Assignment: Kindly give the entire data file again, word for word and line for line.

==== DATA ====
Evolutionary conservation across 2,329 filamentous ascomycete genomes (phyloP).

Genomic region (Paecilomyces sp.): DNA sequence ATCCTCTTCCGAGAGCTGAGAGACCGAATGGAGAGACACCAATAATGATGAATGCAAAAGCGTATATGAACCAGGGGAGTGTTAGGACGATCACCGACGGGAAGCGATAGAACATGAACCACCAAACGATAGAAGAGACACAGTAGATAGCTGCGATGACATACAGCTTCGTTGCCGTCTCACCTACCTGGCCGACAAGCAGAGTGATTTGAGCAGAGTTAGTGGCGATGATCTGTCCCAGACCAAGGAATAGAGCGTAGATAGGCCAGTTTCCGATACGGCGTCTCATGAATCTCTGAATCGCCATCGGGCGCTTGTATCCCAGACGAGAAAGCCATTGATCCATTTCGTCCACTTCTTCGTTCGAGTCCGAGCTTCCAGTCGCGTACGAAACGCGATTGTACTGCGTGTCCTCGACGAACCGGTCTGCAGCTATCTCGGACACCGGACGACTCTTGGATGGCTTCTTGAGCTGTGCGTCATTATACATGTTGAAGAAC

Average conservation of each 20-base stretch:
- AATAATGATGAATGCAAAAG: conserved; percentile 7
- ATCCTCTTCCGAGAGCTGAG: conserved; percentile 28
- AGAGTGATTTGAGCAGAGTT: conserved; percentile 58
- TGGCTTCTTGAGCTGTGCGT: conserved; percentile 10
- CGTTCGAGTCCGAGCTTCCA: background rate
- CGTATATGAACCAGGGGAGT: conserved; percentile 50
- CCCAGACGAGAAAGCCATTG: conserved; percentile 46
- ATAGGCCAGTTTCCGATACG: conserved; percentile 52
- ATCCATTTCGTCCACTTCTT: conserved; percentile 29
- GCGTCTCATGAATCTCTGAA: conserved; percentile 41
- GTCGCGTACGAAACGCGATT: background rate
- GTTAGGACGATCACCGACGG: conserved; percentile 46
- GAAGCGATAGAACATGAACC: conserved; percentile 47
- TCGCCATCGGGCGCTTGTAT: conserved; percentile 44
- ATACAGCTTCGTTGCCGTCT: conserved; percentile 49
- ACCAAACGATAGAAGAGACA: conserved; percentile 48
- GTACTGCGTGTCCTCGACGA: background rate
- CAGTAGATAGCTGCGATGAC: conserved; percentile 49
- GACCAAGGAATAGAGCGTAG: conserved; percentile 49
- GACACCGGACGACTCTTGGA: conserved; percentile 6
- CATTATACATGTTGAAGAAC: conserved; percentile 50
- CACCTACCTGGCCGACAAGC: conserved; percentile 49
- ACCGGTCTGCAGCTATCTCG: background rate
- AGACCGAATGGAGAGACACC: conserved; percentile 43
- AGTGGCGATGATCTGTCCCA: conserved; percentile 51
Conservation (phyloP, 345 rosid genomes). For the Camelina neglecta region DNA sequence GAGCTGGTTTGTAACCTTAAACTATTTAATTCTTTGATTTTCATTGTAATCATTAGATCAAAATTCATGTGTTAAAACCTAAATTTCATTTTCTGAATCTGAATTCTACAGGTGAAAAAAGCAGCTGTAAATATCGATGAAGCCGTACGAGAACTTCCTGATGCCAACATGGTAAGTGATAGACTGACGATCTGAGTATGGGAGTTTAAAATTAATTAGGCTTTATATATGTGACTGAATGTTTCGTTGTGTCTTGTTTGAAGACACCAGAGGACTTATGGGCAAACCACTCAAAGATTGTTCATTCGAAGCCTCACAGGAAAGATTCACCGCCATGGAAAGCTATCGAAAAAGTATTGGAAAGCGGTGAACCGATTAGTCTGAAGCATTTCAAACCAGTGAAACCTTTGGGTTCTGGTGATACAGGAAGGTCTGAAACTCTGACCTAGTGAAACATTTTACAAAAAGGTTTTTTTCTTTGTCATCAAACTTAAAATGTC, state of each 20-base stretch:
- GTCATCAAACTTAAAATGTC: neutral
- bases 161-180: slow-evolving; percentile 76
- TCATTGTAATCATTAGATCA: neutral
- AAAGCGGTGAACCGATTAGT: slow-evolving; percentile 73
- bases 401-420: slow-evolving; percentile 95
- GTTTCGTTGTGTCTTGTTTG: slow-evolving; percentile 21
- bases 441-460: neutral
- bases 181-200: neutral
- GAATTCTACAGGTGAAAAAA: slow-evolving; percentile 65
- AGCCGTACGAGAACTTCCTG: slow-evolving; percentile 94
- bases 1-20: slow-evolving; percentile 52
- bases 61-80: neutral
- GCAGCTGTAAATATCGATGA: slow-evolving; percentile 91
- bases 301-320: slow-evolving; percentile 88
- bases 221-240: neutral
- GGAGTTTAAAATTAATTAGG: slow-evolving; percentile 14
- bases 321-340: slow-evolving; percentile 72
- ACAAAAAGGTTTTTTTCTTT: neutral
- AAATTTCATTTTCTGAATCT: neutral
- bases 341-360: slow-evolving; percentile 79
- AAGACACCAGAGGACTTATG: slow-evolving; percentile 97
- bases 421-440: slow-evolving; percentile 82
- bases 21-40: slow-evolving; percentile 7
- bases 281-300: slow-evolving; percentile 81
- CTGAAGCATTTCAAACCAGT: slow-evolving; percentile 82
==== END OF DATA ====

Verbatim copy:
Evolutionary conservation across 2,329 filamentous ascomycete genomes (phyloP).

Genomic region (Paecilomyces sp.): DNA sequence ATCCTCTTCCGAGAGCTGAGAGACCGAATGGAGAGACACCAATAATGATGAATGCAAAAGCGTATATGAACCAGGGGAGTGTTAGGACGATCACCGACGGGAAGCGATAGAACATGAACCACCAAACGATAGAAGAGACACAGTAGATAGCTGCGATGACATACAGCTTCGTTGCCGTCTCACCTACCTGGCCGACAAGCAGAGTGATTTGAGCAGAGTTAGTGGCGATGATCTGTCCCAGACCAAGGAATAGAGCGTAGATAGGCCAGTTTCCGATACGGCGTCTCATGAATCTCTGAATCGCCATCGGGCGCTTGTATCCCAGACGAGAAAGCCATTGATCCATTTCGTCCACTTCTTCGTTCGAGTCCGAGCTTCCAGTCGCGTACGAAACGCGATTGTACTGCGTGTCCTCGACGAACCGGTCTGCAGCTATCTCGGACACCGGACGACTCTTGGATGGCTTCTTGAGCTGTGCGTCATTATACATGTTGAAGAAC

Average conservation of each 20-base stretch:
- AATAATGATGAATGCAAAAG: conserved; percentile 7
- ATCCTCTTCCGAGAGCTGAG: conserved; percentile 28
- AGAGTGATTTGAGCAGAGTT: conserved; percentile 58
- TGGCTTCTTGAGCTGTGCGT: conserved; percentile 10
- CGTTCGAGTCCGAGCTTCCA: background rate
- CGTATATGAACCAGGGGAGT: conserved; percentile 50
- CCCAGACGAGAAAGCCATTG: conserved; percentile 46
- ATAGGCCAGTTTCCGATACG: conserved; percentile 52
- ATCCATTTCGTCCACTTCTT: conserved; percentile 29
- GCGTCTCATGAATCTCTGAA: conserved; percentile 41
- GTCGCGTACGAAACGCGATT: background rate
- GTTAGGACGATCACCGACGG: conserved; percentile 46
- GAAGCGATAGAACATGAACC: conserved; percentile 47
- TCGCCATCGGGCGCTTGTAT: conserved; percentile 44
- ATACAGCTTCGTTGCCGTCT: conserved; percentile 49
- ACCAAACGATAGAAGAGACA: conserved; percentile 48
- GTACTGCGTGTCCTCGACGA: background rate
- CAGTAGATAGCTGCGATGAC: conserved; percentile 49
- GACCAAGGAATAGAGCGTAG: conserved; percentile 49
- GACACCGGACGACTCTTGGA: conserved; percentile 6
- CATTATACATGTTGAAGAAC: conserved; percentile 50
- CACCTACCTGGCCGACAAGC: conserved; percentile 49
- ACCGGTCTGCAGCTATCTCG: background rate
- AGACCGAATGGAGAGACACC: conserved; percentile 43
- AGTGGCGATGATCTGTCCCA: conserved; percentile 51
Conservation (phyloP, 345 rosid genomes). For the Camelina neglecta region DNA sequence GAGCTGGTTTGTAACCTTAAACTATTTAATTCTTTGATTTTCATTGTAATCATTAGATCAAAATTCATGTGTTAAAACCTAAATTTCATTTTCTGAATCTGAATTCTACAGGTGAAAAAAGCAGCTGTAAATATCGATGAAGCCGTACGAGAACTTCCTGATGCCAACATGGTAAGTGATAGACTGACGATCTGAGTATGGGAGTTTAAAATTAATTAGGCTTTATATATGTGACTGAATGTTTCGTTGTGTCTTGTTTGAAGACACCAGAGGACTTATGGGCAAACCACTCAAAGATTGTTCATTCGAAGCCTCACAGGAAAGATTCACCGCCATGGAAAGCTATCGAAAAAGTATTGGAAAGCGGTGAACCGATTAGTCTGAAGCATTTCAAACCAGTGAAACCTTTGGGTTCTGGTGATACAGGAAGGTCTGAAACTCTGACCTAGTGAAACATTTTACAAAAAGGTTTTTTTCTTTGTCATCAAACTTAAAATGTC, state of each 20-base stretch:
- GTCATCAAACTTAAAATGTC: neutral
- bases 161-180: slow-evolving; percentile 76
- TCATTGTAATCATTAGATCA: neutral
- AAAGCGGTGAACCGATTAGT: slow-evolving; percentile 73
- bases 401-420: slow-evolving; percentile 95
- GTTTCGTTGTGTCTTGTTTG: slow-evolving; percentile 21
- bases 441-460: neutral
- bases 181-200: neutral
- GAATTCTACAGGTGAAAAAA: slow-evolving; percentile 65
- AGCCGTACGAGAACTTCCTG: slow-evolving; percentile 94
- bases 1-20: slow-evolving; percentile 52
- bases 61-80: neutral
- GCAGCTGTAAATATCGATGA: slow-evolving; percentile 91
- bases 301-320: slow-evolving; percentile 88
- bases 221-240: neutral
- GGAGTTTAAAATTAATTAGG: slow-evolving; percentile 14
- bases 321-340: slow-evolving; percentile 72
- ACAAAAAGGTTTTTTTCTTT: neutral
- AAATTTCATTTTCTGAATCT: neutral
- bases 341-360: slow-evolving; percentile 79
- AAGACACCAGAGGACTTATG: slow-evolving; percentile 97
- bases 421-440: slow-evolving; percentile 82
- bases 21-40: slow-evolving; percentile 7
- bases 281-300: slow-evolving; percentile 81
- CTGAAGCATTTCAAACCAGT: slow-evolving; percentile 82